The opinions in question did not relate to any ongoing process of policy formulation or decision making taking place within the Government. Rather they were in the nature of observations on current events and their implications. Accordingly, the question was whether the opinions were of such a nature, or had been expressed in such a context, that withholding them was necessary to maintain the effective conduct of public affairs. In justifying the need to withhold the opinions on this basis, the Minister said:
These comments would not have been made by the officer in Geneva if it had been thought that they might become public. And yet comments of this sort, and others in the various cables under discussion, are indispensable to the Ministry in giving us the particular post’s perspective, and ensuring that we have the fullest range of information from all sources including from contacts within the UN and other diplomatic delegations. It is important here to bear in mind the particular operational constraints on the Ministry of External Relations and Trade. Officials in other departments are able to chat informally in person or by telephone as they share opinions and develop a position which will ultimately be put in writing. This is just not possible in the case of this Ministry with its many overseas posts. The formulative exchanges of views between officers working on the same issues of necessity have to be cabled in writing. Yet officers in posts abroad will be reluctant in future to express their opinions if they are to become the basis for public debate. This is particularly true given that most of our posts abroad are small with usually only one officer dealing with the particular subject matter. Accordingly, an officer expressing views from a post is identifying him or herself with them in a way other public servants in other government departments—particularly at this quite junior level—are not. In this regard, it is important to bear in mind that officers at overseas posts often feel isolated from developments in New Zealand. They are only too well aware of the fact that their opinions will usually reflect a ‘foreign’ perspective: one which would not readily be shared or perhaps understood by a domestic New Zealand audience. This factor, combined with the ready identification of the author just referred to, will act as a further disincentive to the free and frank exchanges of views should such material be released.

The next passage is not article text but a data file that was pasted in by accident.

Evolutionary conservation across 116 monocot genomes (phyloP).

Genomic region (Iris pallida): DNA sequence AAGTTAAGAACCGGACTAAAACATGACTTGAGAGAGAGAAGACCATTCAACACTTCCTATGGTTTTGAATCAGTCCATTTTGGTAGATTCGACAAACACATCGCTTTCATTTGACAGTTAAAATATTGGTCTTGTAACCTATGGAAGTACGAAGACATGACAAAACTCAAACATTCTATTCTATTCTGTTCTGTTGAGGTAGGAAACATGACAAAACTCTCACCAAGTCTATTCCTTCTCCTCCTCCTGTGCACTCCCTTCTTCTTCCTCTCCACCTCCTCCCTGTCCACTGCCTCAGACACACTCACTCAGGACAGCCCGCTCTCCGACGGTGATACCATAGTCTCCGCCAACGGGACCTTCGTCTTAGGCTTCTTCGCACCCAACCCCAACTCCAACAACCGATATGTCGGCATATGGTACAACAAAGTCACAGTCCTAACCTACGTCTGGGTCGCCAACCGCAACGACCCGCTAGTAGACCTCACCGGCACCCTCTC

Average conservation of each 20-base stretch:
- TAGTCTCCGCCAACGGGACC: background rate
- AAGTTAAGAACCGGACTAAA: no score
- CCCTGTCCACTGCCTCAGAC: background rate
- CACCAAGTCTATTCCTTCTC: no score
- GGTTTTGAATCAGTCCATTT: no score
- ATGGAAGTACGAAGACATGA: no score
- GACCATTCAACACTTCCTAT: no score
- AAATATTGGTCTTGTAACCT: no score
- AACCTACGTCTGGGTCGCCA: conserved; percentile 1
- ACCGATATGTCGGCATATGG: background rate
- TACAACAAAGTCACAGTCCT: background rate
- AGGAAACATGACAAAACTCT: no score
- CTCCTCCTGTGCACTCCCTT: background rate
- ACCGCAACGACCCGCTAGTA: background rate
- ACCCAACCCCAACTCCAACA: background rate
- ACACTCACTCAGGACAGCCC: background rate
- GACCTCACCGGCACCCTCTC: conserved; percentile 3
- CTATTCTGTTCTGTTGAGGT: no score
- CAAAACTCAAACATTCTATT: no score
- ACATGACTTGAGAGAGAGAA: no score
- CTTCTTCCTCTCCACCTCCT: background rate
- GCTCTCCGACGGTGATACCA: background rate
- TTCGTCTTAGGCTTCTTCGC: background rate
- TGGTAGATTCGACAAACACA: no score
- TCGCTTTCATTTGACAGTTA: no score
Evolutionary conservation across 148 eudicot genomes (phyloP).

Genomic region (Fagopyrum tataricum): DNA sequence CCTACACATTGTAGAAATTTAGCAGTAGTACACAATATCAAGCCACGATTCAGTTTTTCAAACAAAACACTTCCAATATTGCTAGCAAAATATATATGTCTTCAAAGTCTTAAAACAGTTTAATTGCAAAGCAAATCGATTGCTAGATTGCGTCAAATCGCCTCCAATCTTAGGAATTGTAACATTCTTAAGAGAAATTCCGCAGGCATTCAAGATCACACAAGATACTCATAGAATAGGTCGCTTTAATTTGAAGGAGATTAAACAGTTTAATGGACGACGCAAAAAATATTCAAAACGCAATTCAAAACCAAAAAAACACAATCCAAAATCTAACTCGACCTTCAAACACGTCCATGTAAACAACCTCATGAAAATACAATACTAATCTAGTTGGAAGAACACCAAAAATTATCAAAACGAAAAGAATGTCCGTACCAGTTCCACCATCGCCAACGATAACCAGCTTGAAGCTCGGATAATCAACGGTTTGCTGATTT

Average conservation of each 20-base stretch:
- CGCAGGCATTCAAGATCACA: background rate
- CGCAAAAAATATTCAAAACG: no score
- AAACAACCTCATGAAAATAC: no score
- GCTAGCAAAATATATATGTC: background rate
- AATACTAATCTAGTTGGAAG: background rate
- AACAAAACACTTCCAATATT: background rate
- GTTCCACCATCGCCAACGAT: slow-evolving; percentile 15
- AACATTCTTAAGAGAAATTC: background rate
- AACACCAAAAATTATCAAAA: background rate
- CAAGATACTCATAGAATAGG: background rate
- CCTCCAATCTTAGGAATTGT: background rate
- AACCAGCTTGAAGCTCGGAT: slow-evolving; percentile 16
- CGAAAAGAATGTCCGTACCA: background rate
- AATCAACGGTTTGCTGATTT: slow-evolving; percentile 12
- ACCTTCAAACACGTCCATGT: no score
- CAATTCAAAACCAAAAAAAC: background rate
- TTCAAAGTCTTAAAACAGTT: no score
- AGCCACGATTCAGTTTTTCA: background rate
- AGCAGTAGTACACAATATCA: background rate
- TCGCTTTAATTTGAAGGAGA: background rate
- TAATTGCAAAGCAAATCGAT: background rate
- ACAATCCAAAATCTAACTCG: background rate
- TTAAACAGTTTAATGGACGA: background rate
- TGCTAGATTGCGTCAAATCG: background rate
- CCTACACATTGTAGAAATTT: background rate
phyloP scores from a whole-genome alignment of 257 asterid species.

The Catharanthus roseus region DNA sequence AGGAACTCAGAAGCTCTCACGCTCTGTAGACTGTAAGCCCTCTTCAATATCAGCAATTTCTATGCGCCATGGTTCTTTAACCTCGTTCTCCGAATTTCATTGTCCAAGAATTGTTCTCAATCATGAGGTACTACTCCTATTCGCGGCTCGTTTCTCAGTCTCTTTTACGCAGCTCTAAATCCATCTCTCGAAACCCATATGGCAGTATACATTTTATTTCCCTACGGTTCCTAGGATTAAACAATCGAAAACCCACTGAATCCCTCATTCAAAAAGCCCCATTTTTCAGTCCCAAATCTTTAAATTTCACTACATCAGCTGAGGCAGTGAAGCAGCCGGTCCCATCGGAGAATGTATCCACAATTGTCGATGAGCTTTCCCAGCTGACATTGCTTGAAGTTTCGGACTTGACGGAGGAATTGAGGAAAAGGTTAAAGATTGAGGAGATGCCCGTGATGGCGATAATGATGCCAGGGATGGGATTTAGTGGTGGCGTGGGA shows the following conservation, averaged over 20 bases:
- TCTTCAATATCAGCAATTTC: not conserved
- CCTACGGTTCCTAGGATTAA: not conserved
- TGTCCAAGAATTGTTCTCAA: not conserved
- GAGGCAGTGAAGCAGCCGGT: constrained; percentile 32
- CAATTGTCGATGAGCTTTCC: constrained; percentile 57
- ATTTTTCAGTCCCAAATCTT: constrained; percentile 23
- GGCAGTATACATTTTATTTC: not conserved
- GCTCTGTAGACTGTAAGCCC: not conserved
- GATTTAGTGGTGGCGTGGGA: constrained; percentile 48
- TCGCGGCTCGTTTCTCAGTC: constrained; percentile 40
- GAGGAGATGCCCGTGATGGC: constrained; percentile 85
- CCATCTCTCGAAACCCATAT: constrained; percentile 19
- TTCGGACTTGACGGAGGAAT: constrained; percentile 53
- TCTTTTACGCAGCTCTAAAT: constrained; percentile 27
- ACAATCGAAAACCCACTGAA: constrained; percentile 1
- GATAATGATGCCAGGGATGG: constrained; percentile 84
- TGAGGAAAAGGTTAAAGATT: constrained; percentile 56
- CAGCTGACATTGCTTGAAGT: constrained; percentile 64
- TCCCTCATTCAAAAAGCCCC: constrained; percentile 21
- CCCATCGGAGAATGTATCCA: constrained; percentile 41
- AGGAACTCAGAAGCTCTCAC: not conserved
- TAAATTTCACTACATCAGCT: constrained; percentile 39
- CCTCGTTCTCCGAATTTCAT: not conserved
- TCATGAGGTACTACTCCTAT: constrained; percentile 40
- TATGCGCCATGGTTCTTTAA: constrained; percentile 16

The Chief Ombudsman told the Minister that he did not accept that, because of the particular circumstances in which such opinions were expressed, all exchanges of opinions from diplomatic posts could be protected. Those employed overseas are and remain officials of the New Zealand Government and hence are subject to the OIA like anyone else. The context in which particular opinions were expressed was, however, a relevant consideration in determining whether they should be protected on an ongoing basis.
The Chief Ombudsman accepted that a number of the opinions could be withheld (subject to the public interest) in that they were especially free and frank in nature and would only have been given under a complete assurance of confidentiality. In respect of other opinions, however, the Minister accepted the Chief Ombudsman’s view that withholding was not necessary on an ongoing basis and he agreed to make these available.
This case is an interesting example of the case-by-case approach adopted by the OIA. Both in the Minister’s initial decision on the request (as a result of which substantial disclosure was made) and in the Chief Ombudsman’s subsequent review of the information which was not made available, it was fully accepted that the form in which the information was held, namely, diplomatic cables, was not in itself a reason to withhold it. Rather it was the information itself which needed to be considered having regard to its content and all other relevant circumstances. As required by the Act, the tests were applied with reference to the harm which would be expected to ensue either to international relations or to the conduct of public affairs if the information were made available.
This case note is published under the authority of the Ombudsmen Rules 1989. It sets out an Ombudsman’s view on the facts of a particular case. It should not be taken as establishing any legal precedent that would bind an Ombudsman in future.